Two Devices or Two in One?

The consumer PC market appears to be bifurcating into ultra portable devices (like tablets) and the more conventional PC\Ultrabooks. According to Canalys tablets could be as much as 50% of the PC market in 2014, and I tend to agree with them. The biggest obstacle to the PC is that its greatest strength (versatility) is simultaneously its greatest weakness. The PC design strategy has happily moved forward with an insatiable appetite for more RAM and greater speed without ever considering mobility, connectivity and simplicity.

The PC has become the working elephant happily flattening forests and taking on the heavily lifting in the corporate world, with with precision and productivity being the most vital attributes. The problem with PCs (and elephants) is that it can take years to gain complete mastery over them (programming, security and support). Tablets, on the other hand, have marketed themselves as the pet that every member of your family deserves to own, ready to cheer you up immediately with the promise of inexhaustible supply of apps.

Most consumers are then left to decide what kind of device(s) they want to consider purchasing. Most people (including myself) have opted to support both a Ultrabook and a tablet. It makes for an interesting choice every time I leave the house, what combination of devices do I really need for this trip? What real work am I expected to complete? What connectivity can I expect to get at my destination?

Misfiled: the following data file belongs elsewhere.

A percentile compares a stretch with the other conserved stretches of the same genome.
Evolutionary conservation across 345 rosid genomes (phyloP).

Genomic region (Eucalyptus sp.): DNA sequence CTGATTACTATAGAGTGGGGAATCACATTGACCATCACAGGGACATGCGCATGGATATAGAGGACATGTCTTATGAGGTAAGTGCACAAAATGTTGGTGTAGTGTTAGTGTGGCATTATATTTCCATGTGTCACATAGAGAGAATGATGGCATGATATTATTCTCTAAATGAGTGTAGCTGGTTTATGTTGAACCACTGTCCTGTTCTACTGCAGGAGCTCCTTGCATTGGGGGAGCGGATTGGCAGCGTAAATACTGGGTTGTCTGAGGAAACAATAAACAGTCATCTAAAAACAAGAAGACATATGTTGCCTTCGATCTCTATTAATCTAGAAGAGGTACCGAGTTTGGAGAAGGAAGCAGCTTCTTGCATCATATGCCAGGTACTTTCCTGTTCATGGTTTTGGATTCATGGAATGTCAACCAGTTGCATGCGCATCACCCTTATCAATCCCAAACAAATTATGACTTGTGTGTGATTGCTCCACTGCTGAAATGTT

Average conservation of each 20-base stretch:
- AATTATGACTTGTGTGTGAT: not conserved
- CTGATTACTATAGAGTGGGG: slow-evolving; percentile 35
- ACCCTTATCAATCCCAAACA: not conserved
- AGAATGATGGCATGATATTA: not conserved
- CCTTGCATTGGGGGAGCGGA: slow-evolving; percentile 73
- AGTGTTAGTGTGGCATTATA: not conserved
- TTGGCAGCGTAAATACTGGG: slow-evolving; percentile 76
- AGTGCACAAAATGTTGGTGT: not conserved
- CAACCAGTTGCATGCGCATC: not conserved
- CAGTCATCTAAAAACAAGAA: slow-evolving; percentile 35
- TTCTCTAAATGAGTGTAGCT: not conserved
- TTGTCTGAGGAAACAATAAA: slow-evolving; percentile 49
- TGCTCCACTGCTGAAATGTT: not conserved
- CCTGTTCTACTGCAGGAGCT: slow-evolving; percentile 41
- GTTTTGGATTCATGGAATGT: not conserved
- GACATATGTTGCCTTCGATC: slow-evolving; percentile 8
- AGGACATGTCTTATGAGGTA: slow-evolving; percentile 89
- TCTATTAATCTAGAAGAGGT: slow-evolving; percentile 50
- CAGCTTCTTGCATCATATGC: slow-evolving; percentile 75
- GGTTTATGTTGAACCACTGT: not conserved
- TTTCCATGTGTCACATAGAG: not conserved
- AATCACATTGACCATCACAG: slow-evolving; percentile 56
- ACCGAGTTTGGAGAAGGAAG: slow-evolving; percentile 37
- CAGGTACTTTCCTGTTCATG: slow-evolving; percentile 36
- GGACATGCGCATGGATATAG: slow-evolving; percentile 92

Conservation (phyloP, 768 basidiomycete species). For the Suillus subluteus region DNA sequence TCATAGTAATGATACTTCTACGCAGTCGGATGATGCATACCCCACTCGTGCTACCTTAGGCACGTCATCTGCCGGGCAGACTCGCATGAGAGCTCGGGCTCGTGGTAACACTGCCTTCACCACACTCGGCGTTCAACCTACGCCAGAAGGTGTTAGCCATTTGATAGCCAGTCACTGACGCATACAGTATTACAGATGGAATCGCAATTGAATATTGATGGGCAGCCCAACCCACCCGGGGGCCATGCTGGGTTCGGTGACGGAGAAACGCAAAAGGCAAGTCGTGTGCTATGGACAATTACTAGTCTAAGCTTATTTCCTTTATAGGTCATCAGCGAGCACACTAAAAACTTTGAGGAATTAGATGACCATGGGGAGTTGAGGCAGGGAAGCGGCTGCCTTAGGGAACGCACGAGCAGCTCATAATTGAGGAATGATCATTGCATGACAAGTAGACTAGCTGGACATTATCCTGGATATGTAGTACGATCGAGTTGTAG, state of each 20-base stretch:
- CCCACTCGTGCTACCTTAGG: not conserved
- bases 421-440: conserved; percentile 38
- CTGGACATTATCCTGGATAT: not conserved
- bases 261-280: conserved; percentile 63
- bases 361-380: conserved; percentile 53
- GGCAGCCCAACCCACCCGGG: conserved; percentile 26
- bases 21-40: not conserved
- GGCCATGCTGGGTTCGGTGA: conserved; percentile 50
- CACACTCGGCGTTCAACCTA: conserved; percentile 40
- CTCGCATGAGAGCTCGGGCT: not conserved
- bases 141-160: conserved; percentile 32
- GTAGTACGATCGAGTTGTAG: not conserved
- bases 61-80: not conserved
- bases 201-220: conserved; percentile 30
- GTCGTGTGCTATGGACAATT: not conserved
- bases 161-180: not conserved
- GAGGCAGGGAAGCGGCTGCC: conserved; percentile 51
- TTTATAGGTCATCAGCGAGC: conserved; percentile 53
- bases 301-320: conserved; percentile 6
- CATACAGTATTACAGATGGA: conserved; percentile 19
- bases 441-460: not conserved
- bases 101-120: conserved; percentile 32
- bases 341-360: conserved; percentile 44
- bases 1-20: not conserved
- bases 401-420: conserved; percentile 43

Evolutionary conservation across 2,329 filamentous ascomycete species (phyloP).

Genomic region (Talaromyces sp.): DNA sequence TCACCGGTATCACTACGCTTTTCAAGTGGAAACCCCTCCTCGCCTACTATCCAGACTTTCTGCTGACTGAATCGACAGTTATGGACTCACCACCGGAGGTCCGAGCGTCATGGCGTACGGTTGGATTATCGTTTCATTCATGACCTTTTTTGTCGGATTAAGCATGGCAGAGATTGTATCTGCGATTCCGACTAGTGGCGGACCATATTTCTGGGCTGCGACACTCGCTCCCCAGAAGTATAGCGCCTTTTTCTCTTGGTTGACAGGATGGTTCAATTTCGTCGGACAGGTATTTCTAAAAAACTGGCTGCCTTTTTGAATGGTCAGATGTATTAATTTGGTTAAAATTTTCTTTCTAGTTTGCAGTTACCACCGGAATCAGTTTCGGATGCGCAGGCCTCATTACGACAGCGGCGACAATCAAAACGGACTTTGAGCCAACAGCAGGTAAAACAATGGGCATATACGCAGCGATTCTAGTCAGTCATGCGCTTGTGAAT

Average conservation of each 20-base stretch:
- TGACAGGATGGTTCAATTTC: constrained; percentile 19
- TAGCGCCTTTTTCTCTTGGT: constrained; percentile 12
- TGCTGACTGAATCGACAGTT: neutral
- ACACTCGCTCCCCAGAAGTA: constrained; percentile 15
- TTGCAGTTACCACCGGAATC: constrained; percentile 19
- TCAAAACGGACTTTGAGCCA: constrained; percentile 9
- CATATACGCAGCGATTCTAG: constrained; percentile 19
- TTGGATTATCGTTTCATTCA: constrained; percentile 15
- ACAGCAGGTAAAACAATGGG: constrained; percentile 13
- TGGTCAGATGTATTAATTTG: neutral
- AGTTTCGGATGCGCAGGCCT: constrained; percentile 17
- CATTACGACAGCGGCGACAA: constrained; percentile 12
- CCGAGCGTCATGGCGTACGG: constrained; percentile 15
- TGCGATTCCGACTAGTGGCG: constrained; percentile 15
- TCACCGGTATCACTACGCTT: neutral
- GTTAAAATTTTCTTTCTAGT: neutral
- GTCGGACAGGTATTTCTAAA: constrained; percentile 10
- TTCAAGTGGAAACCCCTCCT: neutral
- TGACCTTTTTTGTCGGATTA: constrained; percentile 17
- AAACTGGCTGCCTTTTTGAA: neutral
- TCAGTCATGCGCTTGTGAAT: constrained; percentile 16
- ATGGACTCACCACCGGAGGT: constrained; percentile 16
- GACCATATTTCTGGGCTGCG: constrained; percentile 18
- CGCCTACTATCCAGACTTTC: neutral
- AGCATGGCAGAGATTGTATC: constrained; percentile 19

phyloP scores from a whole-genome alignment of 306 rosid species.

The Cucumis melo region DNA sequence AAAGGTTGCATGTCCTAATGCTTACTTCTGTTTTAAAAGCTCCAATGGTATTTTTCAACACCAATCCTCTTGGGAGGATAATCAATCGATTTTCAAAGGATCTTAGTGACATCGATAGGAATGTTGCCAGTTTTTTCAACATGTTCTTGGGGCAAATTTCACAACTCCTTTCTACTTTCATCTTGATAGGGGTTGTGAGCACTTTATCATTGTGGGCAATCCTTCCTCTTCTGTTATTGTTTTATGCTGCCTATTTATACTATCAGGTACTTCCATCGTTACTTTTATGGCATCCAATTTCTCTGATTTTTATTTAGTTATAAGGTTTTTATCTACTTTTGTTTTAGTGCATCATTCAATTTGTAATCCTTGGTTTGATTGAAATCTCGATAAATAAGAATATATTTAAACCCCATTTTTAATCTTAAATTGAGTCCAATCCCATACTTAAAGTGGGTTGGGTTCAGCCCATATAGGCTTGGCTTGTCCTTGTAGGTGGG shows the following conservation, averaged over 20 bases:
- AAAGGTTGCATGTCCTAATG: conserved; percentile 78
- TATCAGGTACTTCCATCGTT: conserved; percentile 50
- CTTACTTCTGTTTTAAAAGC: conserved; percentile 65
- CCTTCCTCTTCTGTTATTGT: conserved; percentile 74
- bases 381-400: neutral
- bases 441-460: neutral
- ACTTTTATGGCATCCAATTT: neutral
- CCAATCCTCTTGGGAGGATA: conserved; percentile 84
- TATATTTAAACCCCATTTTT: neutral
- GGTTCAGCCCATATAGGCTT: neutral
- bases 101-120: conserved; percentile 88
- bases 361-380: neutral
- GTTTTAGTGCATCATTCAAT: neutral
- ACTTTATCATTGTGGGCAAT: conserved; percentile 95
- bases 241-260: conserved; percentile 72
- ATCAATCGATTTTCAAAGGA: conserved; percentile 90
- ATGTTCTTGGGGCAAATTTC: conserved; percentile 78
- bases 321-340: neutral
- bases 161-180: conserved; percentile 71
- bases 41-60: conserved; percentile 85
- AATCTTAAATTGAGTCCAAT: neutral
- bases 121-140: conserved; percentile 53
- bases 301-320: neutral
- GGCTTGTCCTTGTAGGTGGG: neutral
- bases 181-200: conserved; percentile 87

The new 2-in-1 devices that sport Windows 8.1 are attempting redress the balance between work and play. In this regard, the new breed of devices have become more akin to working dogs adept at completing “office” related tasks but also ready to transform into a docile stress free companion.

Check them out, they are pretty cool, I also think there are plenty more coming, the PC market needs to respond to tablets increasing market share aside from simply producing competing tablets, this may be one way to aggressively stake a claim in both branches of device. Ultimately we are watching either the transformation or the marginalization of the PC in real time. Interesting times for a software engineer like myself.

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